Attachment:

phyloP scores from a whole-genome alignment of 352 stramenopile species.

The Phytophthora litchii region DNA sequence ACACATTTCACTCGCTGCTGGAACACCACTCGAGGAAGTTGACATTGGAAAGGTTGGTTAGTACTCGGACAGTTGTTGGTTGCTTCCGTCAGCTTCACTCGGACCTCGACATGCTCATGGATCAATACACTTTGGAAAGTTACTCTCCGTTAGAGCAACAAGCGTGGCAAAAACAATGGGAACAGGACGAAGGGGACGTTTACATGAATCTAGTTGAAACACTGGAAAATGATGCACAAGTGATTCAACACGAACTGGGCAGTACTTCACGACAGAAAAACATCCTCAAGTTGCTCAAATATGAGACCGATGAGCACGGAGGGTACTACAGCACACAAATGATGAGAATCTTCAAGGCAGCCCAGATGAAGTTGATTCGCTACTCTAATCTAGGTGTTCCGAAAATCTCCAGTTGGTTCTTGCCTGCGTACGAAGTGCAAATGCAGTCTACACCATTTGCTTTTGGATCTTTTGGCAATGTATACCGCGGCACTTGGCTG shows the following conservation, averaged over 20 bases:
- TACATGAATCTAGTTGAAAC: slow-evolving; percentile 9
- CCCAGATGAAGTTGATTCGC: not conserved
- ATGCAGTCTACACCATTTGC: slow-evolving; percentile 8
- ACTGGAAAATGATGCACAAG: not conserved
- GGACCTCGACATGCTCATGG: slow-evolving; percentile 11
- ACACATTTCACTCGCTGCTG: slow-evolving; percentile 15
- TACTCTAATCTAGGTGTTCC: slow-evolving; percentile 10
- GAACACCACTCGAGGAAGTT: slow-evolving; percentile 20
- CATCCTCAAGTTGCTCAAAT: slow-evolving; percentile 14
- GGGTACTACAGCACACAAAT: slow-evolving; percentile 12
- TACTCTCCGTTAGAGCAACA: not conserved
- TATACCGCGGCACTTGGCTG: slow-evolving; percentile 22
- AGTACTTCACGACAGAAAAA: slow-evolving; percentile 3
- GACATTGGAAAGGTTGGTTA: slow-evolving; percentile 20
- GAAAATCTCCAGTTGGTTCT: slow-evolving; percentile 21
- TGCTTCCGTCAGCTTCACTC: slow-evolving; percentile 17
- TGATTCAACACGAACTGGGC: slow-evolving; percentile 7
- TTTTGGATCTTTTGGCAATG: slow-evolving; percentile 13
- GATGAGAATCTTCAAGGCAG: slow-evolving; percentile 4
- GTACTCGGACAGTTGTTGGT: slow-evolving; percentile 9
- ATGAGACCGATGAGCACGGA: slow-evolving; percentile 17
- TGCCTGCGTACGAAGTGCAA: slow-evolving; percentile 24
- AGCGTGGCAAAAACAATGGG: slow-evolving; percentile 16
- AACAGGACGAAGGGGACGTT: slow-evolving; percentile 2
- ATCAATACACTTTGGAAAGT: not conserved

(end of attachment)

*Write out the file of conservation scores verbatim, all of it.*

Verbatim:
phyloP scores from a whole-genome alignment of 352 stramenopile species.

The Phytophthora litchii region DNA sequence ACACATTTCACTCGCTGCTGGAACACCACTCGAGGAAGTTGACATTGGAAAGGTTGGTTAGTACTCGGACAGTTGTTGGTTGCTTCCGTCAGCTTCACTCGGACCTCGACATGCTCATGGATCAATACACTTTGGAAAGTTACTCTCCGTTAGAGCAACAAGCGTGGCAAAAACAATGGGAACAGGACGAAGGGGACGTTTACATGAATCTAGTTGAAACACTGGAAAATGATGCACAAGTGATTCAACACGAACTGGGCAGTACTTCACGACAGAAAAACATCCTCAAGTTGCTCAAATATGAGACCGATGAGCACGGAGGGTACTACAGCACACAAATGATGAGAATCTTCAAGGCAGCCCAGATGAAGTTGATTCGCTACTCTAATCTAGGTGTTCCGAAAATCTCCAGTTGGTTCTTGCCTGCGTACGAAGTGCAAATGCAGTCTACACCATTTGCTTTTGGATCTTTTGGCAATGTATACCGCGGCACTTGGCTG shows the following conservation, averaged over 20 bases:
- TACATGAATCTAGTTGAAAC: slow-evolving; percentile 9
- CCCAGATGAAGTTGATTCGC: not conserved
- ATGCAGTCTACACCATTTGC: slow-evolving; percentile 8
- ACTGGAAAATGATGCACAAG: not conserved
- GGACCTCGACATGCTCATGG: slow-evolving; percentile 11
- ACACATTTCACTCGCTGCTG: slow-evolving; percentile 15
- TACTCTAATCTAGGTGTTCC: slow-evolving; percentile 10
- GAACACCACTCGAGGAAGTT: slow-evolving; percentile 20
- CATCCTCAAGTTGCTCAAAT: slow-evolving; percentile 14
- GGGTACTACAGCACACAAAT: slow-evolving; percentile 12
- TACTCTCCGTTAGAGCAACA: not conserved
- TATACCGCGGCACTTGGCTG: slow-evolving; percentile 22
- AGTACTTCACGACAGAAAAA: slow-evolving; percentile 3
- GACATTGGAAAGGTTGGTTA: slow-evolving; percentile 20
- GAAAATCTCCAGTTGGTTCT: slow-evolving; percentile 21
- TGCTTCCGTCAGCTTCACTC: slow-evolving; percentile 17
- TGATTCAACACGAACTGGGC: slow-evolving; percentile 7
- TTTTGGATCTTTTGGCAATG: slow-evolving; percentile 13
- GATGAGAATCTTCAAGGCAG: slow-evolving; percentile 4
- GTACTCGGACAGTTGTTGGT: slow-evolving; percentile 9
- ATGAGACCGATGAGCACGGA: slow-evolving; percentile 17
- TGCCTGCGTACGAAGTGCAA: slow-evolving; percentile 24
- AGCGTGGCAAAAACAATGGG: slow-evolving; percentile 16
- AACAGGACGAAGGGGACGTT: slow-evolving; percentile 2
- ATCAATACACTTTGGAAAGT: not conserved